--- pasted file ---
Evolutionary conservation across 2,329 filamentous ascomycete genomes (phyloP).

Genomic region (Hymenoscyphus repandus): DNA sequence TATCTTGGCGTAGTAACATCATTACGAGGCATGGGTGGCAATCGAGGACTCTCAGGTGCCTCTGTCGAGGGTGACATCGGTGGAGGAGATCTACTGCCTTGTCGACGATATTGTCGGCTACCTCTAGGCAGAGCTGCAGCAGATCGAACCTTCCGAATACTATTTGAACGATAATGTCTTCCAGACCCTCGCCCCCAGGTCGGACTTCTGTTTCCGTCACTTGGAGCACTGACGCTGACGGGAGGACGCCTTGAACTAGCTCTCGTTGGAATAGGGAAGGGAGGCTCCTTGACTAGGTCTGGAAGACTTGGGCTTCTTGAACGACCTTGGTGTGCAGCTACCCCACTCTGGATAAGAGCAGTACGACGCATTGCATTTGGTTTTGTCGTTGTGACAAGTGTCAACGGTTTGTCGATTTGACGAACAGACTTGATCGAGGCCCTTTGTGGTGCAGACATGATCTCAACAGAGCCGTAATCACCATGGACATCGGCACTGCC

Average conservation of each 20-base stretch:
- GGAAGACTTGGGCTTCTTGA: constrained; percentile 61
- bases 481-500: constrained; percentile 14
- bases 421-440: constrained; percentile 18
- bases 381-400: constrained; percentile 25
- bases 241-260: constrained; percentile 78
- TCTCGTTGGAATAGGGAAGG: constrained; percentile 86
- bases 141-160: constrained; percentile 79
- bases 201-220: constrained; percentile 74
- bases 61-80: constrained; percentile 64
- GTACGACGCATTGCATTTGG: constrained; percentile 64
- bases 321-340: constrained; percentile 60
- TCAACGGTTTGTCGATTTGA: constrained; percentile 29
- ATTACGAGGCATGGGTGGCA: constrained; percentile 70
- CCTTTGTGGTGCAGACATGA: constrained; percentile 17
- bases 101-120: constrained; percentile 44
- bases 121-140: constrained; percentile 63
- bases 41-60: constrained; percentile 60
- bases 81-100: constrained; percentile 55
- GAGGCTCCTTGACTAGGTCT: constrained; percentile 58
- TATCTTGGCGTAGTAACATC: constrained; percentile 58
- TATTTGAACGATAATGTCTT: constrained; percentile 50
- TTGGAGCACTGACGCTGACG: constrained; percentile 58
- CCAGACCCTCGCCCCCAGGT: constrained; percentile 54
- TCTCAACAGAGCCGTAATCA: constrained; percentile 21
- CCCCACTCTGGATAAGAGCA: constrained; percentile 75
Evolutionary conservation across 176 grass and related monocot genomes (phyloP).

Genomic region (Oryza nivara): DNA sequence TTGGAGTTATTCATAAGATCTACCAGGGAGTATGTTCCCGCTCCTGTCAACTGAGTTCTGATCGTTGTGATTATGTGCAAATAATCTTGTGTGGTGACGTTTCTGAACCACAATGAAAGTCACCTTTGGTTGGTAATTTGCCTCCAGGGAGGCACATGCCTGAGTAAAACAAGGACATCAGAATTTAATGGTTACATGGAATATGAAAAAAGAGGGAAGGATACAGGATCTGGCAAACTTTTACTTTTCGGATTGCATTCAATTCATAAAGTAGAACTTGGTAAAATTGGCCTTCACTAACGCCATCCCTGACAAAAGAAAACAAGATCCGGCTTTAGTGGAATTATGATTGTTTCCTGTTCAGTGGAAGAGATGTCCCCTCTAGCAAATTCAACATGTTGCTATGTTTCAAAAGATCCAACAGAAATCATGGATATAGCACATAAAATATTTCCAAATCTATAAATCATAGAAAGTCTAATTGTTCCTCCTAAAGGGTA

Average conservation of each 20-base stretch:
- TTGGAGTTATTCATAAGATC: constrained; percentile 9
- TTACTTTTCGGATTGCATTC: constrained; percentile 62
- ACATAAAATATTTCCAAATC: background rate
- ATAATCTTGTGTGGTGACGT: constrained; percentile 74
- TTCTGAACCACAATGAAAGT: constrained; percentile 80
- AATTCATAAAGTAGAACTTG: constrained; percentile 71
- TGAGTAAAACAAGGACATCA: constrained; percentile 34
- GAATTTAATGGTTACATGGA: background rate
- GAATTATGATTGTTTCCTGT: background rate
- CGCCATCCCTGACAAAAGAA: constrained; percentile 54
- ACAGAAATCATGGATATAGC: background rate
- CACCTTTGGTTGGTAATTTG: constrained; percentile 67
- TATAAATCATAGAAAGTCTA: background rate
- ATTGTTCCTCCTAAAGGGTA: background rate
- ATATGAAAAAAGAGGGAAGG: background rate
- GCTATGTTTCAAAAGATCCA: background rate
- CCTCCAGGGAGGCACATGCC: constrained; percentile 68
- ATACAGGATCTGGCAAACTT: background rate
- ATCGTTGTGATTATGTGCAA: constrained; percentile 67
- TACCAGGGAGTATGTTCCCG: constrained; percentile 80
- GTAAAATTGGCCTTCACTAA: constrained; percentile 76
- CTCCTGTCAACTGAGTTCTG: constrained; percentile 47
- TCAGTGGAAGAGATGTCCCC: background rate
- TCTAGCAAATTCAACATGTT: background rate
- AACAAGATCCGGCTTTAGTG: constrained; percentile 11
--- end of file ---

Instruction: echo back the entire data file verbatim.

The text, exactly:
Evolutionary conservation across 2,329 filamentous ascomycete genomes (phyloP).

Genomic region (Hymenoscyphus repandus): DNA sequence TATCTTGGCGTAGTAACATCATTACGAGGCATGGGTGGCAATCGAGGACTCTCAGGTGCCTCTGTCGAGGGTGACATCGGTGGAGGAGATCTACTGCCTTGTCGACGATATTGTCGGCTACCTCTAGGCAGAGCTGCAGCAGATCGAACCTTCCGAATACTATTTGAACGATAATGTCTTCCAGACCCTCGCCCCCAGGTCGGACTTCTGTTTCCGTCACTTGGAGCACTGACGCTGACGGGAGGACGCCTTGAACTAGCTCTCGTTGGAATAGGGAAGGGAGGCTCCTTGACTAGGTCTGGAAGACTTGGGCTTCTTGAACGACCTTGGTGTGCAGCTACCCCACTCTGGATAAGAGCAGTACGACGCATTGCATTTGGTTTTGTCGTTGTGACAAGTGTCAACGGTTTGTCGATTTGACGAACAGACTTGATCGAGGCCCTTTGTGGTGCAGACATGATCTCAACAGAGCCGTAATCACCATGGACATCGGCACTGCC

Average conservation of each 20-base stretch:
- GGAAGACTTGGGCTTCTTGA: constrained; percentile 61
- bases 481-500: constrained; percentile 14
- bases 421-440: constrained; percentile 18
- bases 381-400: constrained; percentile 25
- bases 241-260: constrained; percentile 78
- TCTCGTTGGAATAGGGAAGG: constrained; percentile 86
- bases 141-160: constrained; percentile 79
- bases 201-220: constrained; percentile 74
- bases 61-80: constrained; percentile 64
- GTACGACGCATTGCATTTGG: constrained; percentile 64
- bases 321-340: constrained; percentile 60
- TCAACGGTTTGTCGATTTGA: constrained; percentile 29
- ATTACGAGGCATGGGTGGCA: constrained; percentile 70
- CCTTTGTGGTGCAGACATGA: constrained; percentile 17
- bases 101-120: constrained; percentile 44
- bases 121-140: constrained; percentile 63
- bases 41-60: constrained; percentile 60
- bases 81-100: constrained; percentile 55
- GAGGCTCCTTGACTAGGTCT: constrained; percentile 58
- TATCTTGGCGTAGTAACATC: constrained; percentile 58
- TATTTGAACGATAATGTCTT: constrained; percentile 50
- TTGGAGCACTGACGCTGACG: constrained; percentile 58
- CCAGACCCTCGCCCCCAGGT: constrained; percentile 54
- TCTCAACAGAGCCGTAATCA: constrained; percentile 21
- CCCCACTCTGGATAAGAGCA: constrained; percentile 75
Evolutionary conservation across 176 grass and related monocot genomes (phyloP).

Genomic region (Oryza nivara): DNA sequence TTGGAGTTATTCATAAGATCTACCAGGGAGTATGTTCCCGCTCCTGTCAACTGAGTTCTGATCGTTGTGATTATGTGCAAATAATCTTGTGTGGTGACGTTTCTGAACCACAATGAAAGTCACCTTTGGTTGGTAATTTGCCTCCAGGGAGGCACATGCCTGAGTAAAACAAGGACATCAGAATTTAATGGTTACATGGAATATGAAAAAAGAGGGAAGGATACAGGATCTGGCAAACTTTTACTTTTCGGATTGCATTCAATTCATAAAGTAGAACTTGGTAAAATTGGCCTTCACTAACGCCATCCCTGACAAAAGAAAACAAGATCCGGCTTTAGTGGAATTATGATTGTTTCCTGTTCAGTGGAAGAGATGTCCCCTCTAGCAAATTCAACATGTTGCTATGTTTCAAAAGATCCAACAGAAATCATGGATATAGCACATAAAATATTTCCAAATCTATAAATCATAGAAAGTCTAATTGTTCCTCCTAAAGGGTA

Average conservation of each 20-base stretch:
- TTGGAGTTATTCATAAGATC: constrained; percentile 9
- TTACTTTTCGGATTGCATTC: constrained; percentile 62
- ACATAAAATATTTCCAAATC: background rate
- ATAATCTTGTGTGGTGACGT: constrained; percentile 74
- TTCTGAACCACAATGAAAGT: constrained; percentile 80
- AATTCATAAAGTAGAACTTG: constrained; percentile 71
- TGAGTAAAACAAGGACATCA: constrained; percentile 34
- GAATTTAATGGTTACATGGA: background rate
- GAATTATGATTGTTTCCTGT: background rate
- CGCCATCCCTGACAAAAGAA: constrained; percentile 54
- ACAGAAATCATGGATATAGC: background rate
- CACCTTTGGTTGGTAATTTG: constrained; percentile 67
- TATAAATCATAGAAAGTCTA: background rate
- ATTGTTCCTCCTAAAGGGTA: background rate
- ATATGAAAAAAGAGGGAAGG: background rate
- GCTATGTTTCAAAAGATCCA: background rate
- CCTCCAGGGAGGCACATGCC: constrained; percentile 68
- ATACAGGATCTGGCAAACTT: background rate
- ATCGTTGTGATTATGTGCAA: constrained; percentile 67
- TACCAGGGAGTATGTTCCCG: constrained; percentile 80
- GTAAAATTGGCCTTCACTAA: constrained; percentile 76
- CTCCTGTCAACTGAGTTCTG: constrained; percentile 47
- TCAGTGGAAGAGATGTCCCC: background rate
- TCTAGCAAATTCAACATGTT: background rate
- AACAAGATCCGGCTTTAGTG: constrained; percentile 11